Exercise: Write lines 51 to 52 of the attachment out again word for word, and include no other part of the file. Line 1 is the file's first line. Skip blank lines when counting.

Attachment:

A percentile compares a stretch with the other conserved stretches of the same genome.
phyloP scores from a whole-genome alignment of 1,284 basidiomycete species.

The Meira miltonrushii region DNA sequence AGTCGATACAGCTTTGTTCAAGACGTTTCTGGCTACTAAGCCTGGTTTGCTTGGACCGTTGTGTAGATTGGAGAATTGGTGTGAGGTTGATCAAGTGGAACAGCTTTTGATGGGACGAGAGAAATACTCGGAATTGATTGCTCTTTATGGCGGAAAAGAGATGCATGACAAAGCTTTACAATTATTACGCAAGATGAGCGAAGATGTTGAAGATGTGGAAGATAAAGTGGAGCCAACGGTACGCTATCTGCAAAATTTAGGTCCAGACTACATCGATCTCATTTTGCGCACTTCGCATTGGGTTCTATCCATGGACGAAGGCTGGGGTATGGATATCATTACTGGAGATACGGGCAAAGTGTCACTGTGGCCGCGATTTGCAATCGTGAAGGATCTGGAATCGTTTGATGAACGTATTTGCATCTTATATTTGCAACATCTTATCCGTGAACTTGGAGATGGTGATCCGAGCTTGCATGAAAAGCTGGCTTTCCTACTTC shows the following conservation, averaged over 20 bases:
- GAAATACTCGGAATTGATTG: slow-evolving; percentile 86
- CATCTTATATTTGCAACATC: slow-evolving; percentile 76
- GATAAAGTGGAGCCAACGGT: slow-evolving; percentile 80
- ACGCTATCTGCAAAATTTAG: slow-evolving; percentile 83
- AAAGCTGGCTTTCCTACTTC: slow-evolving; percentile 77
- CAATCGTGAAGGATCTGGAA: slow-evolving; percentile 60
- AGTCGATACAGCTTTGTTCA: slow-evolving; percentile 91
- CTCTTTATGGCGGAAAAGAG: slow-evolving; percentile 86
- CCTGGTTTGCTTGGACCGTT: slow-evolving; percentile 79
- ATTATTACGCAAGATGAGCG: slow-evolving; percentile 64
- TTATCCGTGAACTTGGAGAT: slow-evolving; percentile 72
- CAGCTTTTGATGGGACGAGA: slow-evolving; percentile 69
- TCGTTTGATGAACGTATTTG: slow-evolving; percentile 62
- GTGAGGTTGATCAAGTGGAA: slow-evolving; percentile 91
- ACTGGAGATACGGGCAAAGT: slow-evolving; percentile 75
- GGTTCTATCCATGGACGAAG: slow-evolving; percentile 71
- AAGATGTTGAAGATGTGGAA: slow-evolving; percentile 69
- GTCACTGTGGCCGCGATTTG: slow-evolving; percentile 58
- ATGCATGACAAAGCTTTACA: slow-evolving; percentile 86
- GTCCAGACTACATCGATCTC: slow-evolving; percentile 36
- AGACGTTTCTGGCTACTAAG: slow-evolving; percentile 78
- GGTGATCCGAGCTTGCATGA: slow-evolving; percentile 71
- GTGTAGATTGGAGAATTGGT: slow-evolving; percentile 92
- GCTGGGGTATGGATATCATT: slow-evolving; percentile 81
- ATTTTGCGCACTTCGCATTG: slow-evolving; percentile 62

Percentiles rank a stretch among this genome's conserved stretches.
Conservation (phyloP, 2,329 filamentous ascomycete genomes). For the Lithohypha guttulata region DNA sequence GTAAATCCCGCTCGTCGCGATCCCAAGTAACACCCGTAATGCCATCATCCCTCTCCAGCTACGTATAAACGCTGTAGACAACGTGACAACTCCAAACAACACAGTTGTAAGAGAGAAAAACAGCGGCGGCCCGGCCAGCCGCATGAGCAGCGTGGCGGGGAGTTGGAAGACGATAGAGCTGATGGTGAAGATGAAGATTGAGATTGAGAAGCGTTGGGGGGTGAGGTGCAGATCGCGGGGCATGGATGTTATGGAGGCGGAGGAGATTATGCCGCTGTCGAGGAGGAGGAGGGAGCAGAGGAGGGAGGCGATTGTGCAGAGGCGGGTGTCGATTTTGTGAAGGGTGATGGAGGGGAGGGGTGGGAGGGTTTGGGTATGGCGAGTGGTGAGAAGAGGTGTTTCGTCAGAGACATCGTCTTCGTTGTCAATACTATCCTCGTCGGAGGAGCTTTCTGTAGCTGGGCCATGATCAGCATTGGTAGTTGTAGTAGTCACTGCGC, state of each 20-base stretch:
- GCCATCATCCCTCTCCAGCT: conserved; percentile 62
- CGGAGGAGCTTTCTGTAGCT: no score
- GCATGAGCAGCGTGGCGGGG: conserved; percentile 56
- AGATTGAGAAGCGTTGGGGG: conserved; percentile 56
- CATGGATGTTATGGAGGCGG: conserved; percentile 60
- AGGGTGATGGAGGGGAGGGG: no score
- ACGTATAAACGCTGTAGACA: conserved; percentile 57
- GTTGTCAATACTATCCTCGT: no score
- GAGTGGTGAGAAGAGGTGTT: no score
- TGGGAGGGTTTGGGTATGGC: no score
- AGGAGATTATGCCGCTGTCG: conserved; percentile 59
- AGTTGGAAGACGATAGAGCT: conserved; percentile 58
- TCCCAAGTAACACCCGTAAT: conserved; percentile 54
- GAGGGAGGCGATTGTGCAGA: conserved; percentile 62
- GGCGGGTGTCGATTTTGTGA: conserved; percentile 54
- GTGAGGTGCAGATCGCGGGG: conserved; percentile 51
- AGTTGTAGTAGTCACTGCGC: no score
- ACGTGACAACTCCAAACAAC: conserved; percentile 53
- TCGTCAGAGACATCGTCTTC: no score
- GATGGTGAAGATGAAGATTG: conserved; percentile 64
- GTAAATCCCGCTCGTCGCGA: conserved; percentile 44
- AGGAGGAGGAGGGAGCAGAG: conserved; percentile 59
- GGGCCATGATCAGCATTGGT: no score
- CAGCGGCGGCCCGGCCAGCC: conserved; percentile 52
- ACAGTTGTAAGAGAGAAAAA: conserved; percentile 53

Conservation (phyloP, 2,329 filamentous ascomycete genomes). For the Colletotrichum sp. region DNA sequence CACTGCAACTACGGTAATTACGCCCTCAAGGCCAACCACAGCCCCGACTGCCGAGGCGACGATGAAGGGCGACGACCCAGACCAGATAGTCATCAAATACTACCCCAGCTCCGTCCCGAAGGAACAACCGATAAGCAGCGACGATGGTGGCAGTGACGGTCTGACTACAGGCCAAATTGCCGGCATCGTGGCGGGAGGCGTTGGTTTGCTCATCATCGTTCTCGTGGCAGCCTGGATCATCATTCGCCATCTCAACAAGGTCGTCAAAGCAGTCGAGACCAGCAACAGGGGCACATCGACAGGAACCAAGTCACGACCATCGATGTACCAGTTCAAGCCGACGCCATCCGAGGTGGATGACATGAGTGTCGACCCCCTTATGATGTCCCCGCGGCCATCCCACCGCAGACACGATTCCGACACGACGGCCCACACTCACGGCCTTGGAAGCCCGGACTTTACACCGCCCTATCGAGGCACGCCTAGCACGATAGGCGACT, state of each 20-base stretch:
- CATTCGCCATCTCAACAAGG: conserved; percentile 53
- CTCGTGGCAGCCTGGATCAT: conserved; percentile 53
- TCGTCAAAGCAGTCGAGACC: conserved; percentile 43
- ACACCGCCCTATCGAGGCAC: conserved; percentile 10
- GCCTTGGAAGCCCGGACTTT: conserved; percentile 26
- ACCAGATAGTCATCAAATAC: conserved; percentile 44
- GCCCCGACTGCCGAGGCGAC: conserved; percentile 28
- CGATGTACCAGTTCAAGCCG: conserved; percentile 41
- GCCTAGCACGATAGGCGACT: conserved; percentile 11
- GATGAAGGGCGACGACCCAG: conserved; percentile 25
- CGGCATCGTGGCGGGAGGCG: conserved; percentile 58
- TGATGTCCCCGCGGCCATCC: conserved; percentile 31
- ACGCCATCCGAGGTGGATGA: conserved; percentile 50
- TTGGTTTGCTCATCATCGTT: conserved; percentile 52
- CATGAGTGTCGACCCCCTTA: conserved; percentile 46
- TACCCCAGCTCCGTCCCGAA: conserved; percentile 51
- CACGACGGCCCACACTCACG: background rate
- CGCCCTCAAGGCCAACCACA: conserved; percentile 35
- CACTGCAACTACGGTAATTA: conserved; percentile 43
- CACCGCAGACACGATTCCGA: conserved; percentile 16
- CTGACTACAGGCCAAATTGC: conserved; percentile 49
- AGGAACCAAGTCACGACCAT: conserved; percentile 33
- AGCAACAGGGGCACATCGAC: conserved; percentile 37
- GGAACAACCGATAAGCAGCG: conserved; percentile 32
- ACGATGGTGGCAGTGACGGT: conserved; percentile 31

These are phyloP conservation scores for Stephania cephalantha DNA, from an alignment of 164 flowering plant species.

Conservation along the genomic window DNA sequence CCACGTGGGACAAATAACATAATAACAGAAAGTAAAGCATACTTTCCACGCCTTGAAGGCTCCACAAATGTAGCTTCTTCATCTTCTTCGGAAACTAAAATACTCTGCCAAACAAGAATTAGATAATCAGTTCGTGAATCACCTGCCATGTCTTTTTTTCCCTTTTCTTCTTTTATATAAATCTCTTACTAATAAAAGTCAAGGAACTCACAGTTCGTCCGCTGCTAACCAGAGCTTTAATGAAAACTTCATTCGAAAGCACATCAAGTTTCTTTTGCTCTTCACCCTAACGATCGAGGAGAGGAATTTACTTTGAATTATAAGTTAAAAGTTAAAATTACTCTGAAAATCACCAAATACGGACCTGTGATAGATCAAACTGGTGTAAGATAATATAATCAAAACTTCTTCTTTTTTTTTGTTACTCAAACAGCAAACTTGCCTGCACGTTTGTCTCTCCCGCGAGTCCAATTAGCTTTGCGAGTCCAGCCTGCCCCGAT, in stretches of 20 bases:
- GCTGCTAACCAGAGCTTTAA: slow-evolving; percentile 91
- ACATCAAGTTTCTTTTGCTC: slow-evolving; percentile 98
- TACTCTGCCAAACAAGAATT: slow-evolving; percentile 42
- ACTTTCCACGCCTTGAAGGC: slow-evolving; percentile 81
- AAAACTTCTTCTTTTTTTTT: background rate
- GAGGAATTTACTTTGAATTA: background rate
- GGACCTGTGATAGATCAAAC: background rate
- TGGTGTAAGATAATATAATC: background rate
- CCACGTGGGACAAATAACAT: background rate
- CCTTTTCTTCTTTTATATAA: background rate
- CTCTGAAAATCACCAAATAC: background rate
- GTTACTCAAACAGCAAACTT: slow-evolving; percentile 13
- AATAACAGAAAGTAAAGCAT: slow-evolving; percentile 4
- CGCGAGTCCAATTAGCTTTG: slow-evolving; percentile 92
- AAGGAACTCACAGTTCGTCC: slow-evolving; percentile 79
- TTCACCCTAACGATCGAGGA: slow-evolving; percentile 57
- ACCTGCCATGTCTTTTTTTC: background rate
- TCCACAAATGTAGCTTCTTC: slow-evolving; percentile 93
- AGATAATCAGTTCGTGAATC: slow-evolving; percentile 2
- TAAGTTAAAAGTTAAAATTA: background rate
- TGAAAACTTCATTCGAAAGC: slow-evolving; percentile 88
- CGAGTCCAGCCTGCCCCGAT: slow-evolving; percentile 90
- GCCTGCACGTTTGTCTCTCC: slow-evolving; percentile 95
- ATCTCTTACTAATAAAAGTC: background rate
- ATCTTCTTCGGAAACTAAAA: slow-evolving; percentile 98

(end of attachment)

- GTAAATCCCGCTCGTCGCGA: conserved; percentile 44
- AGGAGGAGGAGGGAGCAGAG: conserved; percentile 59